Sourdough English Muffins are not a recipe I would recommend. Yet, here I am posting it. Why?
The most real reason I can give you is bragging rights. Yep, I made these. Eighty hours and twenty minutes later, we had these amazing Sourdough English Muffins. I can’t even say that I made these for the love and glory of my children. We are empty nesters, and yeah, we ate them by ourselves.
Why, oh why would I spend 3 days making bread rolls that I could have simply tossed into my grocery cart as I rolled down the bread aisle at the super market?
Sourdough English Muffins Take Time
Part of being a writer is doing weird things so you can talk about them. Like accidently running over a snake, and then deciding you are going to learn home taxidermy, throwing the snake in your truck, and then 15 seconds later, throwing it out again because it smelled like a rotting snake. Or making a mini-movie about a loaf of bread on its epic journey from the Upper West Side of Manhattan to our ranch at the Mexican border. (It’s a thing on my Instagram feed, FYI.) It’s the experience that is worth writing about.
So even though making Sourdough English Muffins was like watching a German opera (ie: never ending) I did it. And then we ate them. And they were good, but not worth the eighty hours and 20 minutes.
It’s the Experience that Counts
On the plus side…hmm…I’m thinking. What are the plusses here? Okay I’ve got it. I can say I made them. Done. But seriously they are quite delicious, and I will use the sourdough starter to make a pancake supper later in the week.
This is a recreation of a recipe from one of my absolute favorite books – Better That Store Bought by Helen Witty and Elizabeth Schneider Colchie. A family member from Mexico gave me her copy, and I treasure it. It’s well worn, and I paper-clipped the gift card into the opening pages.
Okay, that’s why I made these English muffins. I love the book, and the person that gave me the book. Any excuse to luxuriate in the good will of a gift is motivation enough. Eighty hours and twenty minutes worth.Print
Sourdough English Muffins
- Prep Time: 80 hours
- Cook Time: 20 minutes
- Total Time: 80 hours 20 minutes
- Yield: 24 English muffins 1x
2 cups (480ml) warm water
½ tsp. (2 gr) sugar
1 pkg (7 gr) yeast
2 cups (250gr) all-purpose flour
1 tsp. (4 gr) sugar
1 ½ cups (360 ml) milk
5–6 cups (750 gr -875gr) all-purpose flour
2 tsp. (8 gr) salt
3 tbs. (42gr) melted butter
Cornmeal for dusting baking sheet
To make the sourdough starter: Mix the water, sugar and yeast in a 2 qt. (2 lt) glass or stainless-steel bowl until the yeast is dissolved. Whisk in the flour until it is a smooth batter. Cover with a clean towel, and let stand on the countertop for 48-72 hours, until it has a sharp aroma like wine. Stir the starter before using so that it is smooth.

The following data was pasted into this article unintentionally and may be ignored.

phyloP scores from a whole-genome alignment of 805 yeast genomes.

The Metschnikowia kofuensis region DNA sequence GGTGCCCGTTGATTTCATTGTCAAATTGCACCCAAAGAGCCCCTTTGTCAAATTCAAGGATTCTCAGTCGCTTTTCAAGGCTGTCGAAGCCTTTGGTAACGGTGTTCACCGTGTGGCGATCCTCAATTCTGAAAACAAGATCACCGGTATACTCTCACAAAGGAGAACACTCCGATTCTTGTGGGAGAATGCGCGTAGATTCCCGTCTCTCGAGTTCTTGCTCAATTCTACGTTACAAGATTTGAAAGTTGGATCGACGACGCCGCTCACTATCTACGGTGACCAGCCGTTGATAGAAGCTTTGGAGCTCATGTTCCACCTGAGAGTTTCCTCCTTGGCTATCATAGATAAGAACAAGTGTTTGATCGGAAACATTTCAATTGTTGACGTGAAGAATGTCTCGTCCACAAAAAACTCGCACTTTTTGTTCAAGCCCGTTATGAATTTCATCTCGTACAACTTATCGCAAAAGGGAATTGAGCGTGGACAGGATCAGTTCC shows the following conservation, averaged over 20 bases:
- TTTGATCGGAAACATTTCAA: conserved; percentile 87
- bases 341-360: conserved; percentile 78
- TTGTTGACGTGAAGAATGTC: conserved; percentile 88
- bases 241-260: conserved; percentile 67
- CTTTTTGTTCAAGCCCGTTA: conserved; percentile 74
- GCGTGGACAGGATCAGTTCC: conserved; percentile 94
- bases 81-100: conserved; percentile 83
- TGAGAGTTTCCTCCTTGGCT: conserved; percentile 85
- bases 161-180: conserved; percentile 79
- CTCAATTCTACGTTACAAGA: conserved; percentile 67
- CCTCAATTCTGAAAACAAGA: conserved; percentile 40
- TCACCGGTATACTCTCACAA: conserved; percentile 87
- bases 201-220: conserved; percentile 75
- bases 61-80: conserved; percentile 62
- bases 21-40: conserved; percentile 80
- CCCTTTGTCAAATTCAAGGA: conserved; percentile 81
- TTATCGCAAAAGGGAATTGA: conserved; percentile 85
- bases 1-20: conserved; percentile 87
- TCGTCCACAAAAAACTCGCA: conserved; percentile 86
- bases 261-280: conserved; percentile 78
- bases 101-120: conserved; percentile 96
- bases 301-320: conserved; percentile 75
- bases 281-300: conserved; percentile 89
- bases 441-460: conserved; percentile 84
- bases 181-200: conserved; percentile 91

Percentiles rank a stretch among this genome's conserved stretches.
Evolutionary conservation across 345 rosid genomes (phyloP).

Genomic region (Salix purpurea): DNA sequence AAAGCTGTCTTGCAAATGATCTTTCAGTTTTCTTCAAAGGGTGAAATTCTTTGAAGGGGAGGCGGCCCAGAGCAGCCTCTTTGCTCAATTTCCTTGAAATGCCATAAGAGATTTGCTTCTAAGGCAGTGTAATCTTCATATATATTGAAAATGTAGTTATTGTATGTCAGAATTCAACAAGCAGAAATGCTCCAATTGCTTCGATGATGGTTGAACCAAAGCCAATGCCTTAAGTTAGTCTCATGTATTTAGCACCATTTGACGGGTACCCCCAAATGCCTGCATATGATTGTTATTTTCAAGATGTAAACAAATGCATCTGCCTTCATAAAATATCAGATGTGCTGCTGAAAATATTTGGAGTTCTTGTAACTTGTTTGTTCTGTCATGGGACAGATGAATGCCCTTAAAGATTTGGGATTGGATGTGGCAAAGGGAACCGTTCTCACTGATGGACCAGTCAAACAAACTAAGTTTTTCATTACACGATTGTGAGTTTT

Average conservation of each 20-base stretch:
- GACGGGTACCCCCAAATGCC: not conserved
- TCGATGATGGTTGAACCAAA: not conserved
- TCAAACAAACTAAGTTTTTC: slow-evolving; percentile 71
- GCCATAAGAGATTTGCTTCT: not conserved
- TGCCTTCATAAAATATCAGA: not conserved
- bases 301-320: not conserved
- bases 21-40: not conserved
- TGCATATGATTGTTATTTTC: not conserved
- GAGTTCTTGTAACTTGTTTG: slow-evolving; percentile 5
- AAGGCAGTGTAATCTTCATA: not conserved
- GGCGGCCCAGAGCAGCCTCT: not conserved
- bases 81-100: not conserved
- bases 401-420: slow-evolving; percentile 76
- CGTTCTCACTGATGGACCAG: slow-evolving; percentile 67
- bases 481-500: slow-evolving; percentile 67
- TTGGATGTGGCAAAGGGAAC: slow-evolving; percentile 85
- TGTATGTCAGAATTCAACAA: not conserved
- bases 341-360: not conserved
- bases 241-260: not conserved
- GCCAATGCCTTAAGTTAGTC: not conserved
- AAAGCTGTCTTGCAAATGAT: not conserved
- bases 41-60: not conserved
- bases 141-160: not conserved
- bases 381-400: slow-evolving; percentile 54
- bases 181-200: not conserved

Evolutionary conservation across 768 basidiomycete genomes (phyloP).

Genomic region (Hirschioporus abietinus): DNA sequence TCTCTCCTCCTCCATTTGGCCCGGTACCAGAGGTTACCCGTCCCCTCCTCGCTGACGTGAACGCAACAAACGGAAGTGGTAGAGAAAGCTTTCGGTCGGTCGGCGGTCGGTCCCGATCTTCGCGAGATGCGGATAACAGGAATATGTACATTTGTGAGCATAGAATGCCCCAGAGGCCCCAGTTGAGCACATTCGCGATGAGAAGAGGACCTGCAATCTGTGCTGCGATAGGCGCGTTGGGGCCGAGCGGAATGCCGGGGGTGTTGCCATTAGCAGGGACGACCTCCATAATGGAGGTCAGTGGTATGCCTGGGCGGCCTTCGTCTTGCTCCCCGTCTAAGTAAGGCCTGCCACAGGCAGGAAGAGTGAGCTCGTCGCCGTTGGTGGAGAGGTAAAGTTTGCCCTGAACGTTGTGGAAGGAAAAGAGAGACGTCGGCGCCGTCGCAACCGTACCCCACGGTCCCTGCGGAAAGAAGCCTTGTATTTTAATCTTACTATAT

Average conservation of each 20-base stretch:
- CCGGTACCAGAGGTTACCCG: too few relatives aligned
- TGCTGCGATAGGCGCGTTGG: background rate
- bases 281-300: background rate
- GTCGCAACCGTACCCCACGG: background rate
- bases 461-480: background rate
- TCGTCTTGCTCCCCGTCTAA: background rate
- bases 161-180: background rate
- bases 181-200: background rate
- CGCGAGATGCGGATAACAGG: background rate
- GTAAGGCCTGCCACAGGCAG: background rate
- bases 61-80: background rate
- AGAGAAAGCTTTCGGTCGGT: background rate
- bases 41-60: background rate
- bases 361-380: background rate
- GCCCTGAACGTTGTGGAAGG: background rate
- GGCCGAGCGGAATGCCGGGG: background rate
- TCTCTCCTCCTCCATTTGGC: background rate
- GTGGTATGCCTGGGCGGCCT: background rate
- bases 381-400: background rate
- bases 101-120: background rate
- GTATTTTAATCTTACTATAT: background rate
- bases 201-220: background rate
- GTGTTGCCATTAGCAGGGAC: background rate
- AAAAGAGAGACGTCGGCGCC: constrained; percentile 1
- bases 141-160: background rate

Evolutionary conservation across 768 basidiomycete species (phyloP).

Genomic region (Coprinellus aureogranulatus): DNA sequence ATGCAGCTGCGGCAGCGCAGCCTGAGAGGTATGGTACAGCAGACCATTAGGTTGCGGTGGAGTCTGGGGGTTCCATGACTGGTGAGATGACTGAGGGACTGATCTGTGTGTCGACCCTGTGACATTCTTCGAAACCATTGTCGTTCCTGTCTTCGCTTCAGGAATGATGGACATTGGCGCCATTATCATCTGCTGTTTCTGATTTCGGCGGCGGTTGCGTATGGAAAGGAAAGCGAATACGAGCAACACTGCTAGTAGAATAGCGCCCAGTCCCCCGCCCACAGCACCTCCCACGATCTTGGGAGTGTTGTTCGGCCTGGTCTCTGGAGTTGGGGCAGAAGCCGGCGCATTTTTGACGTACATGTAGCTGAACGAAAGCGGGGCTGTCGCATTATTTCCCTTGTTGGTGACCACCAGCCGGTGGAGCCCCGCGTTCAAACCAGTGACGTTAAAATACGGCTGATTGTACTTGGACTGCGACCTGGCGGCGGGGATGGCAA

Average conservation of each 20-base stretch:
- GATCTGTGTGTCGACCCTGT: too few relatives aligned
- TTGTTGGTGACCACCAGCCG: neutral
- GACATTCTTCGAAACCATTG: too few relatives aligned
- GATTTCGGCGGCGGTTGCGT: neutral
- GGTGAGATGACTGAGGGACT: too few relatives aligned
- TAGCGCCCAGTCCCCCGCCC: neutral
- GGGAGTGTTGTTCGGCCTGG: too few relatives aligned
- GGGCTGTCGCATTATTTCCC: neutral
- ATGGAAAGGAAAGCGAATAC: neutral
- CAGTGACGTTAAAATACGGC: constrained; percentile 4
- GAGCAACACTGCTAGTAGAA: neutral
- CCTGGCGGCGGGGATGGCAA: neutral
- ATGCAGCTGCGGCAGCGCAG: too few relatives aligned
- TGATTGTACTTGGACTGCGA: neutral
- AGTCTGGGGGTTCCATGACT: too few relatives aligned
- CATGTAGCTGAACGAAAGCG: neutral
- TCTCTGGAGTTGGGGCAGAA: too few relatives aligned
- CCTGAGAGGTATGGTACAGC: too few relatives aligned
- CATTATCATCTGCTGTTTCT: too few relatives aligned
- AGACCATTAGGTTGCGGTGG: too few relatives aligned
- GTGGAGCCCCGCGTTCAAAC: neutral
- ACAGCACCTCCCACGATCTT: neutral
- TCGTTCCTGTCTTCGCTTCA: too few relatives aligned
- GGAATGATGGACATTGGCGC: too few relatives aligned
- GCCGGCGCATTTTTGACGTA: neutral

To make the English muffins: In the bowl of an electric mixer, add 2 cups (480ml) of the sourdough starter, sugar and milk. Mix slightly, and then add 3 cups (375gr) of all-purpose flour. Mix thoroughly. Remove the bowl from the mixer, cover with a damp towel or plastic wrap, and allow this “sponge” to rise and rest for 2-3 hours. The “sponge” needs to rise, and then collapse, which is a sign that you are ready to proceed. The rise and collapse may take longer, or less time depending on the weather.
After the sponge has risen, and then collapsed, return the bowl to the mixer, and beat in the salt and melted butter. Add about 2 cups (250 gr) of flour, and then change to the dough hook, kneading in the final cup of flour. Knead in your mixer for about 3-5 minutes, until the flour has worked in.
Grease or butter the interior of a large, clean mixing bowl, and move the dough to this bowl, turning it a few times to coat with the butter. Cover with a damp towel or plastic wrap, and allow to rise until doubled in bulk, about 1 ½ to 2 hours.
Turn the dough out onto a floured surface and roll to ½” (1.27cm) thickness. Sprinkle a baking sheet with cornmeal
Cut into 3” (7.62cm) circles. (See note below.) Place the muffins on the prepared baking sheets. Press the top of each muffin with the palm of your hand to prevent a peak from forming while it rises. Allow to rise for 20-30 minutes. Meanwhile, heat a griddle on your stove over medium low heat, or heat an electric griddle to 400.
Once the English muffins have risen, transfer them to the hot griddle in batches. Bake on one side for 10 minutes, and then flip and continue to cook on the other side for another 10 minutes. The muffins should brown lightly on each side, while slowing baking on the inside.
Cool the muffins on a cooling rack while you griddle bake the remaining muffins. Once they are completely cool, store in an air-tight container.
To serve the muffins, split them into two halves using a fork. Split them before you decide to freeze them, which is recommended if you have not used them up within 3 days of making them.
It you don’t have a 3” straight-sided circle biscuit cutter, you can use a empty, washed tuna can with both ends removed as your muffin cutter. I use the larger sized screw band from a canning jar as my cutter.